I'm a huge fan of Catherine Bruton's 'No Ballet Shoes in Syria' so I was really thrilled and intrigued to read 'Following Frankenstein' (published in October), which is a children's sequel to Mary Shelley's classic. And I'm pleased to say it's a rollicking, thoughtful adventure that is wonderfully unpredictable and intelligently written. Like 'No Ballet Shoes in Syria', 'Following Frankenstein' is a rumination on identity, on finding your place in spite of difference and the friendships that can cross boundaries.
Maggie Walton's father is desperate to track down Frankenstein's monster in one last voyage to the Arctic with Maggie in tow. But what they discover is unexpected: not Frankenstein's monster, but his son. Capturing the monster's son, Maggie and her father find themselves in New York, parading Kata, as he becomes to be known, as a scientific freak of nature. Maggie can't accept Kata's treatment but what will she do to free this boy - not a monster - as hostile forces call for his blood?
From Europe to the Arctic to New York and Canada, this is an immersive, unexpected sequel that follows its classic original with ingenuity and faithfulness to its source material. Bruton brilliantly brings to life this time period and its various settings with aplomb, delivered skillfully through Maggie's distinctive, aware and compassionate voice. Unexpected and unpredictable really are words to describe this - and in a totally great way! To take Frankenstein's monster's son and place him in a theatre in New York is genius, but then displacing him and Maggie in the North American wilderness, coming into contact with indigenous communities is just amazing. It brings to the fore key themes of alienation and difference - that at its heart Frankenstein's monster and his son are like refugees, trying to find their place in a harsh world where difference is a matter of prejudice, horror and hate rather than kindness and love. I loved Maggie's wisdom and courage to defend Kata. And I really enjoyed the depiction of Kata and his unique vulnerabilities. Bruton manages to balance all of this with a deft touch and it is quite unlike anything you might have read recently.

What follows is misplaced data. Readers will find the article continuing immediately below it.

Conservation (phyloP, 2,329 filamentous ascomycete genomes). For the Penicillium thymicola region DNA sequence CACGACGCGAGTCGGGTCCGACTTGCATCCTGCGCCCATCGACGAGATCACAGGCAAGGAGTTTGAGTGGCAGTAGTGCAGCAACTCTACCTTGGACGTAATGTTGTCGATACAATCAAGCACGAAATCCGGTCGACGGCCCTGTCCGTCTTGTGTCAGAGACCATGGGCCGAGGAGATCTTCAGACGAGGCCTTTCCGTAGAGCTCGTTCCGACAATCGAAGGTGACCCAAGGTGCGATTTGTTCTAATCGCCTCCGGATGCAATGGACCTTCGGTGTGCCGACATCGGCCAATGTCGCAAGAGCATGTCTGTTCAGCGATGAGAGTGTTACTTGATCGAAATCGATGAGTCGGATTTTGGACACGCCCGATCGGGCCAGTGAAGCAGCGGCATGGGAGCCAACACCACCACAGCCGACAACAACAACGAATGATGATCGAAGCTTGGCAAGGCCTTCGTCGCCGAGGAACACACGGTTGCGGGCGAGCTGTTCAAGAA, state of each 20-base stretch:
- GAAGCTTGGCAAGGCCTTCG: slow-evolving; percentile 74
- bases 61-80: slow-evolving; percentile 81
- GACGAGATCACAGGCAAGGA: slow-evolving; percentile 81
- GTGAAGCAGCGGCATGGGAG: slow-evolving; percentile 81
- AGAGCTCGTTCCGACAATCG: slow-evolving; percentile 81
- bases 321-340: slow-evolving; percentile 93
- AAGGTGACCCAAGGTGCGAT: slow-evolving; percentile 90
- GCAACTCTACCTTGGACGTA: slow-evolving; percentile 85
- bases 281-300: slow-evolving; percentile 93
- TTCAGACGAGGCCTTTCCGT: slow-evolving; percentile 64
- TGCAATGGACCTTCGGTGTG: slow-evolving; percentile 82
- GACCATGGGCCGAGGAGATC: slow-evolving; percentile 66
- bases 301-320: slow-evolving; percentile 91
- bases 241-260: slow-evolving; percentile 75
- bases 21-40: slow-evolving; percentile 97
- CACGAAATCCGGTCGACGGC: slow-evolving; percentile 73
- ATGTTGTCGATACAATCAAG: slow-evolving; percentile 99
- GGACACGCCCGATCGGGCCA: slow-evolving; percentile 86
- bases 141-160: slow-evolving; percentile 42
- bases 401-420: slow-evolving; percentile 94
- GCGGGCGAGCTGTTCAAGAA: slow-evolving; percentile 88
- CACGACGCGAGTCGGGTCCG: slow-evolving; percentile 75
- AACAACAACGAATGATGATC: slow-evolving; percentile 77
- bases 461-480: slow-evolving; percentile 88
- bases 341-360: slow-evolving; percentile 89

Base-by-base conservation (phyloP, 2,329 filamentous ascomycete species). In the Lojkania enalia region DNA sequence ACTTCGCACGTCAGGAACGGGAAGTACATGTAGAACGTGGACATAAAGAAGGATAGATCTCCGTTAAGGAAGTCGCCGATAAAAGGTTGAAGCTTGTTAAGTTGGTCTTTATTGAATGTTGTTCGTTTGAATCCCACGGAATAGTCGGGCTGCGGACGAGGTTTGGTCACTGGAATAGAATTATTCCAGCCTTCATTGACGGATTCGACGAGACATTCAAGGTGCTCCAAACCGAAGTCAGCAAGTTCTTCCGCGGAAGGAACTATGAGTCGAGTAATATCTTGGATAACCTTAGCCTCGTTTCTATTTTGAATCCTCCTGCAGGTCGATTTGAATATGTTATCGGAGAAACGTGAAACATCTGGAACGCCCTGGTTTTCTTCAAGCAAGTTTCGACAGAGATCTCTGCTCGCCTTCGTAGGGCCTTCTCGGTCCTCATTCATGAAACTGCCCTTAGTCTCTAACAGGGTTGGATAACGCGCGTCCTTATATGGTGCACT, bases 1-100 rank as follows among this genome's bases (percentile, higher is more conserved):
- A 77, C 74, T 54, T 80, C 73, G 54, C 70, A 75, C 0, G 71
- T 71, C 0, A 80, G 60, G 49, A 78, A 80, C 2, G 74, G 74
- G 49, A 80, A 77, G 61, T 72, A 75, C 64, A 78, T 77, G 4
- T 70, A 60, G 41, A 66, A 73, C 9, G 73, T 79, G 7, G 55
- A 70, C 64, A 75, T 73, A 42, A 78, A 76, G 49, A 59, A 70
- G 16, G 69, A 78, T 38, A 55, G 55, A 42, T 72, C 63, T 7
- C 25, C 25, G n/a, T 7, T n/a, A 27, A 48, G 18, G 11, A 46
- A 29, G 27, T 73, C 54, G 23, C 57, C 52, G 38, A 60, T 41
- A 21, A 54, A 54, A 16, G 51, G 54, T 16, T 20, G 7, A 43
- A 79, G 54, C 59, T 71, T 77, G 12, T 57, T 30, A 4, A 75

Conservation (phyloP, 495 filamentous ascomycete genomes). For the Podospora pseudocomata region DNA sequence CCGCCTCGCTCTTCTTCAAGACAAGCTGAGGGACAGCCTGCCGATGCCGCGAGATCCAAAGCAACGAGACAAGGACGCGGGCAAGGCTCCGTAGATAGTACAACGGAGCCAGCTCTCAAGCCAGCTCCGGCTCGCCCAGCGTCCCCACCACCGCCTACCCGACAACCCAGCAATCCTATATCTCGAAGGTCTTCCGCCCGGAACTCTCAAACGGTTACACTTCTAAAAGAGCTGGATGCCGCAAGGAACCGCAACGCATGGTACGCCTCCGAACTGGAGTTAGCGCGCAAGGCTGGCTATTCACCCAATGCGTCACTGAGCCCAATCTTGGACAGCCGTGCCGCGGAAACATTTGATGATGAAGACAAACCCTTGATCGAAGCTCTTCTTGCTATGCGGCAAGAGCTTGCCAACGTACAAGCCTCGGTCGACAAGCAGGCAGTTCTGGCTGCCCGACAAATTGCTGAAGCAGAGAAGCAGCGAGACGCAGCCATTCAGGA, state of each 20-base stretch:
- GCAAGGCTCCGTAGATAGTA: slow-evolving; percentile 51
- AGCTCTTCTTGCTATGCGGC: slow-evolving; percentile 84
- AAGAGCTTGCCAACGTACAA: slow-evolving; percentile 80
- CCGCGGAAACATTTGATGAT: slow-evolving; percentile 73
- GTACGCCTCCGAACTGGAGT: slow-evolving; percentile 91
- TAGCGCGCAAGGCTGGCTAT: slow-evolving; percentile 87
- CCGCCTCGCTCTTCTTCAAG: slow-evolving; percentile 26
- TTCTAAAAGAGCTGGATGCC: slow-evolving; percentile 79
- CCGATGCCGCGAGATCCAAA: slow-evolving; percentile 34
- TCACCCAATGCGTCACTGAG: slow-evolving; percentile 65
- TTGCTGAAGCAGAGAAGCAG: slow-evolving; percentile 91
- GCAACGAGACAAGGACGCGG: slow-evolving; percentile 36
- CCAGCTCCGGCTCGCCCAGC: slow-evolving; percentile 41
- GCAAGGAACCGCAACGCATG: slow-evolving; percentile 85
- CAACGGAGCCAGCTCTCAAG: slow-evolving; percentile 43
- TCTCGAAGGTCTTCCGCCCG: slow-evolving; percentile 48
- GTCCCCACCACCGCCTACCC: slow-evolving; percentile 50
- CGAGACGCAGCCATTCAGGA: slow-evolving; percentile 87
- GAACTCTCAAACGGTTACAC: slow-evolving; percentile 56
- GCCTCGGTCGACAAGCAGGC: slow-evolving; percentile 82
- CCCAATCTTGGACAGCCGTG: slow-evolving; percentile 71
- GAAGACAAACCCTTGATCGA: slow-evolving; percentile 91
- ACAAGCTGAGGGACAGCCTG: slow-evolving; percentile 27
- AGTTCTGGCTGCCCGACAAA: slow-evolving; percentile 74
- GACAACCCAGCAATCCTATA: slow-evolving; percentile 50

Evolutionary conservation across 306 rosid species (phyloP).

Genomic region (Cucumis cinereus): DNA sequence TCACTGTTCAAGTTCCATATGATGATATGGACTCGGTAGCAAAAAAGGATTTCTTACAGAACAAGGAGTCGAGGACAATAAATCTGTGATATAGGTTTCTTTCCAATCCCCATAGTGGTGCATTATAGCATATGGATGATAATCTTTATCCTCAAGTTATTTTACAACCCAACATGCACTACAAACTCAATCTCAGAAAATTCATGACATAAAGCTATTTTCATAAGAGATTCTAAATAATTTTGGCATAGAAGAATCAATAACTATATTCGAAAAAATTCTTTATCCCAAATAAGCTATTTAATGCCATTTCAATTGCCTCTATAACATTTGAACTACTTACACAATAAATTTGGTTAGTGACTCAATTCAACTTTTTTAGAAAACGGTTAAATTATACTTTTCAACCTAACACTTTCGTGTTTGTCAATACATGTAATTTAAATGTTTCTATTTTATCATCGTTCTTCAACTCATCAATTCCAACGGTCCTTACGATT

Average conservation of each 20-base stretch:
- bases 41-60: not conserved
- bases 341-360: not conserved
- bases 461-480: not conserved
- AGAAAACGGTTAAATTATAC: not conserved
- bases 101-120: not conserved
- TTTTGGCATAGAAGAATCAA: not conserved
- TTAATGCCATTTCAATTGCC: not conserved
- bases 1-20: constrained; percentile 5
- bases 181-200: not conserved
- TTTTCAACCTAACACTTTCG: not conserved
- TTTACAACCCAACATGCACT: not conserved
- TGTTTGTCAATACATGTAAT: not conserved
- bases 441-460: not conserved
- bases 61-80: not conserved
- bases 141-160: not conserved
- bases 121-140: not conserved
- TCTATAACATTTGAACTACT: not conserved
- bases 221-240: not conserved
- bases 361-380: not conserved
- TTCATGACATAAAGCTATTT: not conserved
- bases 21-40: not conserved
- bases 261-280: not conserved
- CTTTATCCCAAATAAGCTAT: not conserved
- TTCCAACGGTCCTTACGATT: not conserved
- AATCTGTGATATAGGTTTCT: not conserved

Thank you to Nosy Crow for my proof copy to review. I will certainly be singing 'Following Frankenstein's praises come the autumn!